Cottages and campsites, above, are available near the lake at General Butler State Park. The historic Butler-Turpin House, below, and nearby Butler Cemetery are set along the foot of a hill at the park. (Staff photos by Ken Ritchie/kritchie@madisoncourier.com)
Cottages and campsites, above, are available near the lake at General Butler State Park. The historic Butler-Turpin House, below, and nearby Butler Cemetery are set along the foot of a hill at the park. (Staff photos by Ken Ritchie/kritchie@madisoncourier.com)
Outdoors adventurers begin to migrate back to their favorite hiking trails and lakes as temperatures begin to warm up through the Courierarea.

General Butler State Resort Park, located at 1608 KY 227 in Carrollton, offers several outdoor adventures for the day or for a weekend getaway.

From trails and camping to an annual music series and special events, the park offers options for almost anyone throughout the year, the park's manager Misty Wheeler said.

"There are so many different choices," she said.

Visitors may rent paddle boats, canoes or rowboats for a day on the 30-acre Butler Lake. While the lake is open year-round for non-motorized boats, the rentals are only available from Memorial Day to Labor Day, Wheeler said.

But water recreation isn't the only outdoor activity offered at General Butler.

Visitors may also choose to take in a game of golf on the 9-hole course or the 18-hole miniature golf course, both of which open seasonally as well. Prices for the miniature golf course are $4 for adults and $3 for children, the park's website said, and pull carts, golf carts and clubs are available to rent at the pro shop.

As winter turns to spring, the park becomes aflutter with species of birds, including the ruby-throated hummingbird, whip-poor-will and the tufted titmouse, the park's website said. Other bird species that make the park home year-round include the turkey vulture, Cooper's hawk, owls, woodpeckers, wild turkey and American goldfinch, which often can be found during nature walks on one of the park's nature trails.

The longest of the three trails at General Butler - the Fossil Trail - also opens as a biking trail during the year from April to November. The 4.5-mile loop crosses open fields while also taking walkers and riders to a stone overlook and highest point in Carroll County.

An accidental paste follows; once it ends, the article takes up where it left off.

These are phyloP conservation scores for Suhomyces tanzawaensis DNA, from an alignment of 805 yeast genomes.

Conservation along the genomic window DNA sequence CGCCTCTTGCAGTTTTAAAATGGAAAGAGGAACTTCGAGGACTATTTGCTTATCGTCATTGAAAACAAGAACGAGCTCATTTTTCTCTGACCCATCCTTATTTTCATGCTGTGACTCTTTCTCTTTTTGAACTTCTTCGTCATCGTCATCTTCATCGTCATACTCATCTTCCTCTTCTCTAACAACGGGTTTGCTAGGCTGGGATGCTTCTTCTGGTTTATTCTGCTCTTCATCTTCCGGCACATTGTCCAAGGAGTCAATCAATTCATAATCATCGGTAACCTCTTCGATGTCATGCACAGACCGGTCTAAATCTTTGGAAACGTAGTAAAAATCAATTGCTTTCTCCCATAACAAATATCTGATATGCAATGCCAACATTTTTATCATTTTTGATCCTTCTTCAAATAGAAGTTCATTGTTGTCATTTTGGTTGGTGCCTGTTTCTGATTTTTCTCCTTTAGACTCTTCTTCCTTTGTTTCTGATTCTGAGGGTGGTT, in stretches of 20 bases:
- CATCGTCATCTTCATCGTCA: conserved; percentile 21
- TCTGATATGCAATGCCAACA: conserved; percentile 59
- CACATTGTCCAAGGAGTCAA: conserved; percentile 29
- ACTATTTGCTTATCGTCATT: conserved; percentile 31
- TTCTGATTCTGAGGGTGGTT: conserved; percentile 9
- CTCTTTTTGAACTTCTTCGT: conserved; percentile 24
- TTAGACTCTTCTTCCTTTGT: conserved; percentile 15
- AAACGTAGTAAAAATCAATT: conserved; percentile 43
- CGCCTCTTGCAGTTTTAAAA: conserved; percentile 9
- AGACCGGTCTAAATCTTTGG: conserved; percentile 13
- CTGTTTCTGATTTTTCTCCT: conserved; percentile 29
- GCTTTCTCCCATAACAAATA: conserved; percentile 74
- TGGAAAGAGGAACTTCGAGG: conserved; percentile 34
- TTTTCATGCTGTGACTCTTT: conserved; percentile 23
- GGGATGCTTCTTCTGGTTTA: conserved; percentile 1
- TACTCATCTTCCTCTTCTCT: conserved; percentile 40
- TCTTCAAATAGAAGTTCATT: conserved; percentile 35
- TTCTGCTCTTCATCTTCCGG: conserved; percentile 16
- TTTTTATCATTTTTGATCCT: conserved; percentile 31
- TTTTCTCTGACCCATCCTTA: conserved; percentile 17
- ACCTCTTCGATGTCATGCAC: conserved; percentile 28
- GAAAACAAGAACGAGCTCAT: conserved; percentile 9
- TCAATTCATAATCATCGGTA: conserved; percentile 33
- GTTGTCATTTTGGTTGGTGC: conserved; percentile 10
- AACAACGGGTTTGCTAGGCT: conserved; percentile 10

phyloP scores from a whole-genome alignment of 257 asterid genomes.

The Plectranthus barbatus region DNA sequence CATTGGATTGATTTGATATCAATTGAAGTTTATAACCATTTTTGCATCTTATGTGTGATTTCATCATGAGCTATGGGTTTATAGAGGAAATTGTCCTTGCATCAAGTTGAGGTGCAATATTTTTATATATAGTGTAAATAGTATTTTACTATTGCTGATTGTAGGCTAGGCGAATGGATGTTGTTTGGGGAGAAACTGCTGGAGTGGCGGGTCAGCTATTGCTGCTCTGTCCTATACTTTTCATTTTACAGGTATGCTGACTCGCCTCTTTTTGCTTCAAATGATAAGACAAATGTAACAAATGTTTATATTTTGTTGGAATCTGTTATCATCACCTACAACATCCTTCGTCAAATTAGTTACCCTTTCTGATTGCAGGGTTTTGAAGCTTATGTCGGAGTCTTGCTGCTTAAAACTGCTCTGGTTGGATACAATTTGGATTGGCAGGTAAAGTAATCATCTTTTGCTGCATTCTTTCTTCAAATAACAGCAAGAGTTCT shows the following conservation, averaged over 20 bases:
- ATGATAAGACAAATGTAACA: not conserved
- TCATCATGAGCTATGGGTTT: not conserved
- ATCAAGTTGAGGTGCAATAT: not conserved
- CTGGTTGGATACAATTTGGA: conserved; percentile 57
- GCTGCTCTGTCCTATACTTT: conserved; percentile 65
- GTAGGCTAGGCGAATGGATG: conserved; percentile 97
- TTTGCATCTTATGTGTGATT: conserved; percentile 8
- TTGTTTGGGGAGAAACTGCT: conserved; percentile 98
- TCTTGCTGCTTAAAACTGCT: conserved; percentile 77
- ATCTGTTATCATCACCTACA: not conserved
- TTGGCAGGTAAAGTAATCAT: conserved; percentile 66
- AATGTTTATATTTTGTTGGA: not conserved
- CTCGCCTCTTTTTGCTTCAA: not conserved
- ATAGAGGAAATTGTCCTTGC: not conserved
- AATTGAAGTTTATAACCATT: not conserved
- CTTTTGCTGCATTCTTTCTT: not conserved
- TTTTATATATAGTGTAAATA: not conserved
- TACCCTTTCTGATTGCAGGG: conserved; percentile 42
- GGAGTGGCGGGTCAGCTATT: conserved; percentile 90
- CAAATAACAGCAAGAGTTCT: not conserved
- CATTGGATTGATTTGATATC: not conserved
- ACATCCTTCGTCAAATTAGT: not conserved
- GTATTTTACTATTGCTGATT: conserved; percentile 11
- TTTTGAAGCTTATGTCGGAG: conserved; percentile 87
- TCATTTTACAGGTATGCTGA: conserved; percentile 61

The trail is rated for skilled bike riders, and riders must wear helmets at all times while on the Fossil Trail, the park's website said.

Three other trails take walkers throughout different locations in the park. The quarter-mile Boy Scout Trail provides access to the Fossil Trail, the stone entrance gate and the park's lodge, while the 1.5-mile Woodland Trail allows nature enthusiasts to view several different species of trees, including tulip, beech and hickory trees, as well as other wildflowers along the trail.

The 1.2-mile Butler Lake Trail takes visitors around the outer edge of the park's 30-acre stocked lake where visitors are welcome to fish.

"That's our newest trail," Wheeler said.

The park also offers a historical learning experience with the Butler-Turpin Historic House. The home opens seasonally for visitors and during special tours for groups hoping to experience what life was like in the 1800s.

The historic house is the only one of two Butler homes built on the family's property still standing. The former home of Major Thomas Langford Butler, who was known for his service to the United States before and during the War of 1812, contains several pieces of furniture, objects and documents to help visitors learn more about the family's role in the nation and state history.

Area visitors might also chose to spend a weekend at the park staying at the park's lodge, camping in one of the park's campground spaces or at one of the 24 cottages. Open year-round, the lodge and campground offers special events throughout the spring and summer seasons such as the special holiday events and the Camper Appreciation Weekend held today and Sunday, Wheeler said.